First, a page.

9. Metabolomic-Based Strategy for Fingerprinting of Sambucus nigra L. Berry Volatile Terpenoids and Norisoprenoids: Influence of Ripening and Cultivar.

    PubMed

    Salvador, Ângelo C; Rudnitskaya, Alisa; Silvestre, Armando J D; Rocha, Sílvia M

    2016-07-01

    The integration of plant metabolomics to support preharvest fruit development studies can provide important insights into the biochemical mechanisms involved and lately support producers on harvesting management. A metabolomic-based strategy for fingerprinting of volatile terpenoids and norisoprenoids from Sambucus nigra L. berries from three cultivars, through ripening, was established. From 42 monoterpenic, 20 sesquiterpenic, and 14 norisoprenoid compounds, 48 compounds are reported for the first time as S. nigra berries components. Chemometric tools revealed that ripening was the factor that influenced more the volatile fraction profile and physicochemical parameters (pH, TS, and TSS), followed by cultivar. For the unripe stages, a higher overall content of the studied metabolites was observed, which gradually decreased over the ripening stages, being consistent for the three cultivars. These trends were mainly ruled by limonene, p-cymene, aromadendrene, β-caryophyllene, and dihydroedulan, which might therefore be used by producers as an additional simple decision making tool in conjunction with physicochemical parameters. PMID:27348582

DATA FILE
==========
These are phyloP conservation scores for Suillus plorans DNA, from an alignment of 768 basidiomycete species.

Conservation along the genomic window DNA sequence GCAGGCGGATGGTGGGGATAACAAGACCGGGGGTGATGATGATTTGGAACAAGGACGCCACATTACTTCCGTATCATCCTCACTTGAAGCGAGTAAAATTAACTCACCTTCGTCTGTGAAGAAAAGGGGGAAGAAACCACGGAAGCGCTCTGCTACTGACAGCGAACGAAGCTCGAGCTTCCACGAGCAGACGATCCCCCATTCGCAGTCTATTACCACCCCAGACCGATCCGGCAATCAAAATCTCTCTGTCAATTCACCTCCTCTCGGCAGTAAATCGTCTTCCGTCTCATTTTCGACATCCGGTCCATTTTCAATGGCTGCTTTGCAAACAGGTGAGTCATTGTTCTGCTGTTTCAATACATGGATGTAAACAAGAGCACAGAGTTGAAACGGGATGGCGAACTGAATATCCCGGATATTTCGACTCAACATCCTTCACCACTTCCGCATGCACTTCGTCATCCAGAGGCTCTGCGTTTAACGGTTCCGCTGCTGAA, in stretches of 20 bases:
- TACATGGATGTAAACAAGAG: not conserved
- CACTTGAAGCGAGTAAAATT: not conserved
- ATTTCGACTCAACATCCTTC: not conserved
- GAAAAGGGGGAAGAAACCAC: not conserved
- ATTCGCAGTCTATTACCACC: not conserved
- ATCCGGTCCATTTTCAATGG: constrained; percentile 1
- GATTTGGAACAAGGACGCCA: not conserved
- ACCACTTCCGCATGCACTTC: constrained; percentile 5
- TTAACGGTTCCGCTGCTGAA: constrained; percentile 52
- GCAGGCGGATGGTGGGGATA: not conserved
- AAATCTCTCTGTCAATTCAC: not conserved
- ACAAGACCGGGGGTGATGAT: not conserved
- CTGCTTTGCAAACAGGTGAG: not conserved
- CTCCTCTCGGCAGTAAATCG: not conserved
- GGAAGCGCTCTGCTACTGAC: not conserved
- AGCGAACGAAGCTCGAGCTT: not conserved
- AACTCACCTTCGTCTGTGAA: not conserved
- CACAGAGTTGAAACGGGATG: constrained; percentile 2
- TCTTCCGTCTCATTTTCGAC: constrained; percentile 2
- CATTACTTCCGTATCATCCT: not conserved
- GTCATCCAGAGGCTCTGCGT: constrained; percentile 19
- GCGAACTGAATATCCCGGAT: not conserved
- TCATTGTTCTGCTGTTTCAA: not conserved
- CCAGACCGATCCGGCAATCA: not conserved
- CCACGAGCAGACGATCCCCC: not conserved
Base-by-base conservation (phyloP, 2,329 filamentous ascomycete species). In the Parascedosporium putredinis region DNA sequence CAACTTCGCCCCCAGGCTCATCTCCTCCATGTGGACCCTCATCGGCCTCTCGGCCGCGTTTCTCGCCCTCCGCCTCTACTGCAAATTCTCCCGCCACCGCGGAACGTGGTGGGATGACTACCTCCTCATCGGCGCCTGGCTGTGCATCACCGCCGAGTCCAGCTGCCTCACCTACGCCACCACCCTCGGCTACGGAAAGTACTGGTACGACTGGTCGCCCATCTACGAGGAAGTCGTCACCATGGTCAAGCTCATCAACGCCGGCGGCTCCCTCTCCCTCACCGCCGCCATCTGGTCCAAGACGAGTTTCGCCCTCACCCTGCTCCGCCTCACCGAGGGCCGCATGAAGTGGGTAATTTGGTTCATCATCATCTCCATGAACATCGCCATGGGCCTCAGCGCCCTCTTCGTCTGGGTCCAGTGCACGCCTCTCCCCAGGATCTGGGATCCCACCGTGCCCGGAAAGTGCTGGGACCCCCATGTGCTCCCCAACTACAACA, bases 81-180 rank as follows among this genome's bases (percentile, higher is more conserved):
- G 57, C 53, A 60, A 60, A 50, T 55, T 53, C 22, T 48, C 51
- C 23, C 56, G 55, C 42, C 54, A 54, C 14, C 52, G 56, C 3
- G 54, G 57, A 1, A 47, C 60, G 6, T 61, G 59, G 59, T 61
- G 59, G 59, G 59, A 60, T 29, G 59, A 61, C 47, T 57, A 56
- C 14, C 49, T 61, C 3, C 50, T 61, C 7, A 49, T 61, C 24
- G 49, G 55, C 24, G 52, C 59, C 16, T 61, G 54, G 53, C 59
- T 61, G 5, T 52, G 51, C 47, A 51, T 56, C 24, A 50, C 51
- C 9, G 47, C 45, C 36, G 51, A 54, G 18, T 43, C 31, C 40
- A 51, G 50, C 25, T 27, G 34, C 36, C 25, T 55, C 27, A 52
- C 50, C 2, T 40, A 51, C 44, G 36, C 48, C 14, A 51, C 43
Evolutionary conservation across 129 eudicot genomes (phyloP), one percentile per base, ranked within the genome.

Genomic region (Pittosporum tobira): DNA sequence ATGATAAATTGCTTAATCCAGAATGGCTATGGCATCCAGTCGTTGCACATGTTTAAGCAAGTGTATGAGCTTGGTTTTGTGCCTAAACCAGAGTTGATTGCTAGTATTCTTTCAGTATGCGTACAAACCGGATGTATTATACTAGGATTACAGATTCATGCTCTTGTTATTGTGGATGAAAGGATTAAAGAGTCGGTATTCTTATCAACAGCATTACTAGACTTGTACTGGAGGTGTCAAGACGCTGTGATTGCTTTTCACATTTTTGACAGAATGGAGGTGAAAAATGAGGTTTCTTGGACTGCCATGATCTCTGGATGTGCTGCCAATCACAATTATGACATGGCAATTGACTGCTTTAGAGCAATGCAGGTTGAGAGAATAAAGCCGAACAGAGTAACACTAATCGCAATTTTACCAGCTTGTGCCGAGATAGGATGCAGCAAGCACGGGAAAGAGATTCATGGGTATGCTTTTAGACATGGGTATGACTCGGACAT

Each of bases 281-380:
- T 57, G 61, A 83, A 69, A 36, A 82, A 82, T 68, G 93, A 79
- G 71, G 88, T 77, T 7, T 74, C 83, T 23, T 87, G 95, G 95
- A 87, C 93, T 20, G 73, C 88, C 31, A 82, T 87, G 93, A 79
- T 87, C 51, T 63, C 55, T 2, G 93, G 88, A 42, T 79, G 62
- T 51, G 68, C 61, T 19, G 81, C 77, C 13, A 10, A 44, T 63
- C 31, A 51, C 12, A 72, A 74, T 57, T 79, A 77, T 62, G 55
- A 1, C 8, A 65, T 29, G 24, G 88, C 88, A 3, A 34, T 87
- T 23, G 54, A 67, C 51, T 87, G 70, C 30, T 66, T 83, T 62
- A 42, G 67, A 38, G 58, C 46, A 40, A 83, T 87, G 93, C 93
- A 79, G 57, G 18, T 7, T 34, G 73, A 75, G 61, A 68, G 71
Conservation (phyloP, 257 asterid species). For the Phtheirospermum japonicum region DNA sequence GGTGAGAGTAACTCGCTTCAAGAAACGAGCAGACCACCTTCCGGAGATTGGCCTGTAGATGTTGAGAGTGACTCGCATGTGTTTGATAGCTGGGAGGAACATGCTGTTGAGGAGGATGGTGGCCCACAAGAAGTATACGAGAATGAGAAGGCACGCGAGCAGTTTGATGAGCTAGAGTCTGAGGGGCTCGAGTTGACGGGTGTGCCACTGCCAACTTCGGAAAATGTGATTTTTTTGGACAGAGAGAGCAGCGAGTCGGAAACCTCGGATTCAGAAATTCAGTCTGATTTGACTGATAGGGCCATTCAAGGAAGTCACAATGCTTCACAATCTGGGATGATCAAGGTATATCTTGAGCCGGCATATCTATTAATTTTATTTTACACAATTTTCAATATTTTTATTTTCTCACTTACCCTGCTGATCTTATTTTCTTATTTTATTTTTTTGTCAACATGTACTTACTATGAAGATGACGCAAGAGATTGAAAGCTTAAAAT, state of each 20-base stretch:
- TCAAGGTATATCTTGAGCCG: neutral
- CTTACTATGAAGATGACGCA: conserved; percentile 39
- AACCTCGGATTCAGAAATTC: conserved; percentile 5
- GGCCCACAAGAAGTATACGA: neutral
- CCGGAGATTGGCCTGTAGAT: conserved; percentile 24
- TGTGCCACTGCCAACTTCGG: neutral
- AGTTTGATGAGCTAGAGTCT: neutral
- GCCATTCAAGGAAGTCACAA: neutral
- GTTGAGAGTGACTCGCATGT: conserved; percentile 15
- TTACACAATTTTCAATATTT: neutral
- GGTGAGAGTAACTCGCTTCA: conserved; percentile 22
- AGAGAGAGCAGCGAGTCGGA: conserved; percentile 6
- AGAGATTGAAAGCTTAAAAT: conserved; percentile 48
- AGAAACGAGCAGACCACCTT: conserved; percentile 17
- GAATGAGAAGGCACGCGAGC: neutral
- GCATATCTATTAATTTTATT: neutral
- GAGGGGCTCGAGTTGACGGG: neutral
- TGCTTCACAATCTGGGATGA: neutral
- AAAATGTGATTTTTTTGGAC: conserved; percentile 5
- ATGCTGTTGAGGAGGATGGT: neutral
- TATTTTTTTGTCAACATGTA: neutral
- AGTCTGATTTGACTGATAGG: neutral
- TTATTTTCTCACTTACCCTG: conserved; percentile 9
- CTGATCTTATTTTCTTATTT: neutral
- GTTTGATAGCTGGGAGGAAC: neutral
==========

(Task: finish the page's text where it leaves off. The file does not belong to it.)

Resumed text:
10. Essential oil composition and antifungal activity of aerial parts of Ballota nigra ssp foetida collected at flowering and fruiting times.

    PubMed

    Fraternale, Daniele; Ricci, Donata

    2014-07-01

    The present study reports the results of gas chromatographic-mass spectrometric (GC/MS) analyses of the essential oils from the aerial parts of Ballota nigra L. ssp foetida (Lamiaceae) collected at flowering and fruiting times, as well as their in vitro antifungal activity against nine plant pathogenic fungi. Moreover, the essential oils were evaluated for their antifungal activity using the agar dilution method, and also MICs (minimum inhibitory concentrations) and MFCs (minimum fungicidal concentrations) were determined. The major compounds identified in the flowering and fruiting aerial parts oils respectively were beta-caryophyllene (22.6% and 21.8%), caryophyllene oxide (18.0% and 20.5%) and germacrene-D (16.5 and 13.1%). The oils showed in vitro antifungal activity against some species of Fusarium, Botrytis cinerea, and Alternaria solani. Our study indicates that the oil of B. nigra ssp foetida could be used as a control agent for plant pathogenic fungi in natural formulations. PMID:25230517